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Josef Mindszenty

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NEWS
May 4, 1991 | From Reuters
The body of Cardinal Josef Mindszenty, a symbol of the Roman Catholic Church's suffering under communism, was brought home to Hungary for reburial Friday, 20 years after he went into reluctant exile. The coffin of the late Hungarian primate was borne in a solemn cortege from Mariazell in Austria, where he died in 1975 at the age of 83. Hungarian villagers holding flowers and photographs of Mindszenty lined the route to the basilica at Esztergom where he will be interred in the crypt today.
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NEWS
August 17, 1991 | WILLIAM D. MONTALBANO, TIMES STAFF WRITER
Beginning his first visit to Hungary, Pope John Paul II bowed in tribute to one of the Cold War's fiercest anti-Communists on Friday, but he told East Europeans that new-found democracy alone cannot cure all of their problems. The pontiff, looking refreshed after a three-day stop in his native Poland, brought to Hungary the same cry for continental unity that he left with his countrymen.
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NEWS
May 5, 1991 | CAROL J. WILLIAMS, TIMES STAFF WRITER
On a day as dreary as the funeral dirges that droned from Esztergom's hilltop cathedral, Hungarians and Roman Catholic pilgrims Saturday laid to rest the remains of Cardinal Josef Mindszenty and the legacy of guilt borne by those whose compromise abandoned him to a foreign grave. More than 50,000 of the faithful attended an open-air funeral Mass on the soggy cathedral lawns overlooking the Danube River to rebury an unflinching fighter for religious freedom.
NEWS
May 5, 1991 | CAROL J. WILLIAMS, TIMES STAFF WRITER
On a day as dreary as the funeral dirges that droned from Esztergom's hilltop cathedral, Hungarians and Roman Catholic pilgrims Saturday laid to rest the remains of Cardinal Josef Mindszenty and the legacy of guilt borne by those whose compromise abandoned him to a foreign grave. More than 50,000 of the faithful attended an open-air funeral Mass on the soggy cathedral lawns overlooking the Danube River to rebury an unflinching fighter for religious freedom.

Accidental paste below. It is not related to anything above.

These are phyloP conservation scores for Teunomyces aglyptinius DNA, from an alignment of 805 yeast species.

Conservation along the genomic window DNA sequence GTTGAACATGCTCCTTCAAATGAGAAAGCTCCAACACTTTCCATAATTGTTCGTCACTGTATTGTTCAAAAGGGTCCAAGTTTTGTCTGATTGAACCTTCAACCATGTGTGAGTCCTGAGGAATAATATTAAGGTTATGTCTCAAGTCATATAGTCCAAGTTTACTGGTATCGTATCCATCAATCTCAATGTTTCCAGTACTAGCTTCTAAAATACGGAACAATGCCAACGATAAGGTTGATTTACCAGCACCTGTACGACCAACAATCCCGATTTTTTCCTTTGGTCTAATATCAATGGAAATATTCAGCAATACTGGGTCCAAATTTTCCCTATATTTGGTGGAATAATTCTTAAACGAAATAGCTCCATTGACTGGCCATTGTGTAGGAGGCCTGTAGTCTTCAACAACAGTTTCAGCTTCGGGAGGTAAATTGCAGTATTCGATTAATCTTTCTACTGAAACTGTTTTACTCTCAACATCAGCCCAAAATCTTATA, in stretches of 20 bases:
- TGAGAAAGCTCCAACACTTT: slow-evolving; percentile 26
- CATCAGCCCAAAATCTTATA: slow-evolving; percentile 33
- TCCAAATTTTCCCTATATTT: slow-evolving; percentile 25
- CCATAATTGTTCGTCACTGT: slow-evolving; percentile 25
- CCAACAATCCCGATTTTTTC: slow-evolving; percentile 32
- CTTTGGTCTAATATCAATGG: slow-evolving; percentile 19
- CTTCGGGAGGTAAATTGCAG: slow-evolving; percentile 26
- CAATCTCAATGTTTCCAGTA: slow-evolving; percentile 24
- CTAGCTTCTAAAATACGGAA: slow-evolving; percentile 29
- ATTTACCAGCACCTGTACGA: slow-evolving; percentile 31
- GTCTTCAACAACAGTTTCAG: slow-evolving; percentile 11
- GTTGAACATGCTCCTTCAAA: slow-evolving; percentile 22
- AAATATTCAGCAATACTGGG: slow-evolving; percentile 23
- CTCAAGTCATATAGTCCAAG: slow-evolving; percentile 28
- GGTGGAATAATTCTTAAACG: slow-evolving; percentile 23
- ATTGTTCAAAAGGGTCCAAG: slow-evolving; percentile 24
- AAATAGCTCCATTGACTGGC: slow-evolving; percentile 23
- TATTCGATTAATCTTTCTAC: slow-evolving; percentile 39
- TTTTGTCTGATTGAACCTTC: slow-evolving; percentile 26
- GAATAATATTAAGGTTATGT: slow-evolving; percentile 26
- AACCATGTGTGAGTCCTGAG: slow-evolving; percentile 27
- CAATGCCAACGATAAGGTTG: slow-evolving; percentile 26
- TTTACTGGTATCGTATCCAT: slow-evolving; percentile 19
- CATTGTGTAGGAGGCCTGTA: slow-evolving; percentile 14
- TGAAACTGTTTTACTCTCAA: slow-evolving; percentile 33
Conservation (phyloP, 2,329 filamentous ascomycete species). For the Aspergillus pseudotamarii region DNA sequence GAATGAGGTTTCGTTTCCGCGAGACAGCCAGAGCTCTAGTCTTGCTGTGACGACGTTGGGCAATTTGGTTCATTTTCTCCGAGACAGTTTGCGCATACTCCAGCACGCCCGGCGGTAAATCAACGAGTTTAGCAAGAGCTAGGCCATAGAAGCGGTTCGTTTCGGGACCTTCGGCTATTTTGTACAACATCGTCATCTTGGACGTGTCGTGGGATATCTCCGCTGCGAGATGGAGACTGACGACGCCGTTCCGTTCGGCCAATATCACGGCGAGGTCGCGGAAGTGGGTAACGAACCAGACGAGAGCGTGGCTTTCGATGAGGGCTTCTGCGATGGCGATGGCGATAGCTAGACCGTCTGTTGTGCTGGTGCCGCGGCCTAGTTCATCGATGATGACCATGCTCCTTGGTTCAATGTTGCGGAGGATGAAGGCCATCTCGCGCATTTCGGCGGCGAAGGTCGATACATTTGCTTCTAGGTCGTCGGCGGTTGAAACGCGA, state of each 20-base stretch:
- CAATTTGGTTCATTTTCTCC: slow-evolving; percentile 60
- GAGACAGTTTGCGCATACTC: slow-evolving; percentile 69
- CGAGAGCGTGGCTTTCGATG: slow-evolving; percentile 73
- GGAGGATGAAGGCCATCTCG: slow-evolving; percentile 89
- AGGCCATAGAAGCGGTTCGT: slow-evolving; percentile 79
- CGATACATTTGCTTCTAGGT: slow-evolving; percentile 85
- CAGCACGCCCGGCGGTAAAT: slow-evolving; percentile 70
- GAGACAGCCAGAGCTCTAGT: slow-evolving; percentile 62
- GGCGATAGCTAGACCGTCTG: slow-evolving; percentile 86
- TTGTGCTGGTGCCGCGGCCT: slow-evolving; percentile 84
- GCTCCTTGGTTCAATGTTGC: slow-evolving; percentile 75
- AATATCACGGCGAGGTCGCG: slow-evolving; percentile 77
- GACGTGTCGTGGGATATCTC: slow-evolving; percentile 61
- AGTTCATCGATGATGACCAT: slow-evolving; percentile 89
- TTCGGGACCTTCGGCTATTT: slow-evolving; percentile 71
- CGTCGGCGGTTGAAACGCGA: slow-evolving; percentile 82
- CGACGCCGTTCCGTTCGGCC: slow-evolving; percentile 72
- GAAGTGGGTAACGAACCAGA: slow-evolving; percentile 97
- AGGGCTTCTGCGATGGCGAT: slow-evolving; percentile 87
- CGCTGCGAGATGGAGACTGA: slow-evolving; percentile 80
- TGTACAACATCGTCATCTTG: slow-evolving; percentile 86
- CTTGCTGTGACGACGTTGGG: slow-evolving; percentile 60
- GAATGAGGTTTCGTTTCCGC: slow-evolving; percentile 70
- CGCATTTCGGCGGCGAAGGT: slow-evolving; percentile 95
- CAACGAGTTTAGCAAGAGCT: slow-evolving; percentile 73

NEWS
August 17, 1991 | WILLIAM D. MONTALBANO, TIMES STAFF WRITER
Beginning his first visit to Hungary, Pope John Paul II bowed in tribute to one of the Cold War's fiercest anti-Communists on Friday, but he told East Europeans that new-found democracy alone cannot cure all of their problems. The pontiff, looking refreshed after a three-day stop in his native Poland, brought to Hungary the same cry for continental unity that he left with his countrymen.
NEWS
March 6, 1993
Luis Kutner, 84, colorful Chicago lawyer who originated the "living will" in 1930 so critically ill patients could forgo artificial life support, and who co-founded Amnesty International in 1961. For six decades, Kutner also advocated World Habeus Corpus, an international tribunal to resolve conflicts between nations. A Renaissance man, Kutner was judged one of the 15 foremost poets in America in 1952 and and his paintings are exhibited at the Metropolitan Museum of Art.
NEWS
December 25, 1989 | JILL STEWART, TIMES STAFF WRITER